New digital technology platforms like CivilSpace, which has proved successful in Canada and recently launched in the UK, provide a new and easy to use space for users to give feedback to their local authorities on how they would like to see their money being spent. By replacing phone and postal surveys with intuitive technology like CivilSpace to communicate with users, interaction with local users can be transformed, allowing a freer flow of ideas and a better understanding of what really matters to local people.
What about hard to reach communities?
There will always be pockets within communities that don’t have access to digital services. Unfortunately, local government is just not well funded enough to be able to pick up everything within their limited budgets so some radical and creative thinking is needed to come up with solutions.
One way forward may be to utilise the burgeoning numbers of volunteer groups that have sprung up as a result of the pandemic, providing support to people that otherwise would have been left stranded. Perhaps, by funding community organisations and local charities to fact find within hard to reach groups, rather than spending budget on paper based and phone based surveys, local government bodies could help to build a community spirit as well as a strong network of supportive groups that work and represent people in the heart of the communities that they live in.
A shift in thinking for the future of local government
Across all community sectors—including government, health, libraries, education, transport, and financial institutions – a shift in thinking is required. It is clear that leadership teams must invest in service designed systems that are built with people in mind. This means embracing change across an organisation, from the way leadership makes strategic decisions, to the way teams build and deliver services. Applied well, service designed strategies can strengthen internal cultures, deepen customer research, and increase agility while meeting the needs of local groups.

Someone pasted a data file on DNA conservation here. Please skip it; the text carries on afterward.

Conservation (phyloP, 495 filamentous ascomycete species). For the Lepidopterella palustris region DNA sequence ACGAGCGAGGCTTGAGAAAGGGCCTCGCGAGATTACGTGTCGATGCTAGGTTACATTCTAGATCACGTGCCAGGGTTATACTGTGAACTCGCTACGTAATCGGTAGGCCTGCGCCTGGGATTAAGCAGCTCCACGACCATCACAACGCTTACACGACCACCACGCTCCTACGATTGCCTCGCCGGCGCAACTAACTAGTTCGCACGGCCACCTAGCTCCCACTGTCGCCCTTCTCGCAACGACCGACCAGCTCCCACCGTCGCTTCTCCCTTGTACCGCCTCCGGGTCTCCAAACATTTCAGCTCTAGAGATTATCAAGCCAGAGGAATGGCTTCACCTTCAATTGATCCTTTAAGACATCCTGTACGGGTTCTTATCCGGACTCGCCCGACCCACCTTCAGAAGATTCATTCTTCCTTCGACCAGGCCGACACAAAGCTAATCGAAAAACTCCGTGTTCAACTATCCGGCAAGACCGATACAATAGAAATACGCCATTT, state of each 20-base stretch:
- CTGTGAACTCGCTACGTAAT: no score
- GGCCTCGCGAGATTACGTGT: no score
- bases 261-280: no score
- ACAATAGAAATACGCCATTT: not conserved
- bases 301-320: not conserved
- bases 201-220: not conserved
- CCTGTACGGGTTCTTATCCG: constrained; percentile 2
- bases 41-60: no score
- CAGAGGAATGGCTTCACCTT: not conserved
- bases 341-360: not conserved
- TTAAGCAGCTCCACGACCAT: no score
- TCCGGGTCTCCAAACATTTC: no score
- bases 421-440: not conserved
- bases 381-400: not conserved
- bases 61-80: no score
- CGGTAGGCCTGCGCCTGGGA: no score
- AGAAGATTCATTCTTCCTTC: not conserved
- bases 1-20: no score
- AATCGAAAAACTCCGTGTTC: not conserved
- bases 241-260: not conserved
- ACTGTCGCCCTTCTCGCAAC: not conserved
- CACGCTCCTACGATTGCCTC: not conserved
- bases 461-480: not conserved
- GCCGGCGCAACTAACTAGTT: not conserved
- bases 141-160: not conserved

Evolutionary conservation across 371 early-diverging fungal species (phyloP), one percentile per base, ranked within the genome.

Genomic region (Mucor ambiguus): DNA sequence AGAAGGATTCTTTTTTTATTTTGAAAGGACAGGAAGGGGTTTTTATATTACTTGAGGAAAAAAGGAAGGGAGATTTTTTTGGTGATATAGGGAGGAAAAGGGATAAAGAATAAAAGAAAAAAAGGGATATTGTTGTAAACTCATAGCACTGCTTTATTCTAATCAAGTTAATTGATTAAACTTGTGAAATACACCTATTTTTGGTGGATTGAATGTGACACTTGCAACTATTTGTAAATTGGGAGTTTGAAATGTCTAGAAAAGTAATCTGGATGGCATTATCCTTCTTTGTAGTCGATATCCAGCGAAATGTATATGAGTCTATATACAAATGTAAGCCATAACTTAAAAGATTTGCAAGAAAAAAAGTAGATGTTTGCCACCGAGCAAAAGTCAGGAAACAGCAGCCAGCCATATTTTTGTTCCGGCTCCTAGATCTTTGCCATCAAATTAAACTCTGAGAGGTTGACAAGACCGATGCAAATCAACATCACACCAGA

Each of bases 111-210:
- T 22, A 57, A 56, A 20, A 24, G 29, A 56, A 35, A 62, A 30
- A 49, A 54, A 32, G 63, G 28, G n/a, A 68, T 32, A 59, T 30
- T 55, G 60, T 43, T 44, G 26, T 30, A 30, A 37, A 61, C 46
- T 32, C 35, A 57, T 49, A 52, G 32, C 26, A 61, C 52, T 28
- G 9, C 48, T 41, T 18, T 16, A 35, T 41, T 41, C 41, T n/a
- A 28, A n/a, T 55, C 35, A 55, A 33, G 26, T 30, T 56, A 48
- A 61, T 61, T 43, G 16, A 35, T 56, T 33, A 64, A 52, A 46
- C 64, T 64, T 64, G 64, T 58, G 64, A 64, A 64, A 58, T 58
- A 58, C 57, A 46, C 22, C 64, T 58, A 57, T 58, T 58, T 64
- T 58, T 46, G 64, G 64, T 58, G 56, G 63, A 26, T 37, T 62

Service design is more about embracing a shift in the way an organisation thinks, problem-solves, innovates, and makes decisions to create a more forward-facing, future-ready organisation that can consistently deliver an excellent standard of service to its community.
My experience is that the days of one off digital projects that soon go out of date are numbered as we start to see long term collaborations taking place between digital change organisations and
service providers. Local government can only stay relevant by continually optimising processes and services. It cannot and must not be a one off process that takes place once every ten years.
Digital change in local government requires people and culture to change so that it works with the people and for the people. Technology is the key to that change and it must be user tested so that it is easy to use and relevant. It is incumbent upon the public sector to embrace a new way of doing things – informing and training people in new services that are fit for purpose in our new digital world.